Radiologists eye VC practice post-ACRIN

Screening for the largest virtual colonoscopy trial to date won't be finished for months, but researchers are already pondering how the National CT Colonography Trial results might alter the colon cancer screening landscape in the U.S.

In a recent talk, one radiologist predicted things will turn out pretty well -- with sensitivity falling somewhere between the best and worst of the large published trials -- and that VC will gain new traction in the post-ACRIN world as a result.

For now such predictions are mere speculation, of course, but a little planning never hurt. Meanwhile, ACRIN 6664 is progressing more or less on schedule. Total recruitment stood at 1,349 patients on the first of February. A preliminary analysis of the interim results for all sites is scheduled for this month, said Carrie Phillips, study coordinator for the Mayo Clinic in Rochester, MN, in a telephone conversation with

The results of the interim analysis will remain confidential, but one thing the investigators will be looking at is the number of clinically significant lesions detected at each site, in an effort to ensure the study's statistical power. Each center is aiming for about 150 patients, but with the more important goal of detecting about a dozen clinically significant lesions per center.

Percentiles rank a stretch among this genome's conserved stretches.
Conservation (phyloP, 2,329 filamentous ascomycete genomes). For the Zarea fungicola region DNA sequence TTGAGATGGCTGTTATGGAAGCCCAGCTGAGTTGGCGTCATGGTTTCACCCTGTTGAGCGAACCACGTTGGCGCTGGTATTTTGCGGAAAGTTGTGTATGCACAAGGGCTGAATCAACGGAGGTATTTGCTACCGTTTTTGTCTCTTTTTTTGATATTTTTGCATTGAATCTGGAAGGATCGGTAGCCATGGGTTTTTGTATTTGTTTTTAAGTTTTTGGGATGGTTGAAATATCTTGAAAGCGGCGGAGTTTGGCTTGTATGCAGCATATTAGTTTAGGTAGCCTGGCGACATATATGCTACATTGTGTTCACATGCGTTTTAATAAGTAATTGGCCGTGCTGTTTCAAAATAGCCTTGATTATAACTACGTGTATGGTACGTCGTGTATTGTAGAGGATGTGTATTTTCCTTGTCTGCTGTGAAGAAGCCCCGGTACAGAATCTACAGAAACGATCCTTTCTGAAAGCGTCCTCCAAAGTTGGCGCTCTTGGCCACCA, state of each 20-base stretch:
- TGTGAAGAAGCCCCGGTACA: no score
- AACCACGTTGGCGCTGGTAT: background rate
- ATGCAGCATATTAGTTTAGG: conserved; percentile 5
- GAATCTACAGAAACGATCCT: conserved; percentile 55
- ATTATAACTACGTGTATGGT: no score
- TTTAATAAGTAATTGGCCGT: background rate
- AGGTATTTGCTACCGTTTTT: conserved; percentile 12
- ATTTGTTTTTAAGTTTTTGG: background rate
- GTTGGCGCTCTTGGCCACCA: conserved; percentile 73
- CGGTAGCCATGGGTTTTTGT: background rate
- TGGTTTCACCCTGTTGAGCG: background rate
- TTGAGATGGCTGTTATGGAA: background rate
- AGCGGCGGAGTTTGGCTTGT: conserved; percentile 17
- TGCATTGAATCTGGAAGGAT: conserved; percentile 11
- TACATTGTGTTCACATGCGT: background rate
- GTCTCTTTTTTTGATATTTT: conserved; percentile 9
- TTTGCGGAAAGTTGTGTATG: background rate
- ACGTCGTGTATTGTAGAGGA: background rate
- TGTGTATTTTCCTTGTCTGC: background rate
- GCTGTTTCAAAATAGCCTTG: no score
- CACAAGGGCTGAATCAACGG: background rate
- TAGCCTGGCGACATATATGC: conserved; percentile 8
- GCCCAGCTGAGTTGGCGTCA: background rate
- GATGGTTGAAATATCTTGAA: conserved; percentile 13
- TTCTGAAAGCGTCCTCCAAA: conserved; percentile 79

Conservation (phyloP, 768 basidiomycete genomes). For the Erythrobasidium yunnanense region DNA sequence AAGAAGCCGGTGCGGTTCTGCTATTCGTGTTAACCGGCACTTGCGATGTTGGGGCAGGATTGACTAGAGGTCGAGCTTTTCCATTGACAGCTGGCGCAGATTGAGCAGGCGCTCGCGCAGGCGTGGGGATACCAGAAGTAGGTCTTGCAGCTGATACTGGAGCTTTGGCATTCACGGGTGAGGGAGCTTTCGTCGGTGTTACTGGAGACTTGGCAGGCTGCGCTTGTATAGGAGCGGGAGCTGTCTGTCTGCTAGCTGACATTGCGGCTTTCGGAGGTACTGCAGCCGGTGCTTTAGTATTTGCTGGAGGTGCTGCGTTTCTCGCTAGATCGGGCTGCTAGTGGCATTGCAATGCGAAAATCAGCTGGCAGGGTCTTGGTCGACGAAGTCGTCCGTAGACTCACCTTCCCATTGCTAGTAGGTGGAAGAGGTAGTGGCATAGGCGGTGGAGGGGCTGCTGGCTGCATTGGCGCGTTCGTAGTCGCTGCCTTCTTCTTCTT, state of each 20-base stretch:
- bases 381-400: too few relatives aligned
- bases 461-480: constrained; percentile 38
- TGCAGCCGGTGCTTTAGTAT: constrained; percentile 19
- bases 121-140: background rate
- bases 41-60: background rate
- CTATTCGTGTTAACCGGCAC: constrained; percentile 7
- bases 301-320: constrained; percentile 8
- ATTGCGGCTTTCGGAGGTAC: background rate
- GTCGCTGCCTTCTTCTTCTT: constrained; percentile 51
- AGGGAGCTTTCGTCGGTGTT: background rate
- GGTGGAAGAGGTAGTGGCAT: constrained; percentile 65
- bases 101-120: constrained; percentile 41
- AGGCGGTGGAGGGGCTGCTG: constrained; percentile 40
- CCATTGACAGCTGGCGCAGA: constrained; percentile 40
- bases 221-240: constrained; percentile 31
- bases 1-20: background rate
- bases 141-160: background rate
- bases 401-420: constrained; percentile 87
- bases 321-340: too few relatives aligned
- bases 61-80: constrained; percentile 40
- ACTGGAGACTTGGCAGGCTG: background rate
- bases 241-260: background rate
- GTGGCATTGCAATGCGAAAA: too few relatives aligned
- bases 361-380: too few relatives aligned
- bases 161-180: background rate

"We have now crossed the halfway mark for patient recruitment; however, the total number of patients to recruit is predicated upon the number of lesions that are present in the population," wrote lead investigator Dr. C. Daniel Johnson, also from the Mayo Clinic, in a February 6 e-mail to

On the payor side, local carriers continue to see an incremental expansion of diagnostic VC indications, but few expect the U.S. Congress to revisit widespread screening reimbursement until it sees the results of the $7 million trial it's funding.

The primary aim of the 15-center ACRIN Protocol 6664 is to evaluate the sensitivity of VC in subjects with at least one clinically significant polyp (10 mm or larger) compared to optical colonoscopy as a reference standard. For the detection of such lesions, the three largest VC trials to date have yielded sensitivity results ranging from a high of 94% to a low of 55% for the detection of lesions approximately 1 cm and larger (New England Journal of Medicine, December 4, 2003, Vol. 349:23, pp. 2191-2200; Journal of the American Medical Association, April 1, 2004, Vol. 291:14, pp. 1713-1719; Lancet, January 22-28, 2005, Vol. 365:9456, pp. 305-311).

The ACRIN trial, it is hoped, will offer an honest assessment of VC's current capabilities among trained readers equipped with 16-detector scanners or better, cathartic prep, and both fluid and stool tagging.

If ACRIN achieves at least moderately good results, demand for it is expected to increase, which will require a corresponding increase in the capacity to perform VC.

Screening is tentatively scheduled for completion by June 2006, Johnson said at the at the 2005 International Symposium on Virtual Colonoscopy in Boston. "The results vary in this environment of changing technology, and so this isn't a marathon -- this is a sprint in order to get this done with at least 16-row scanners to understand where we are today," he said.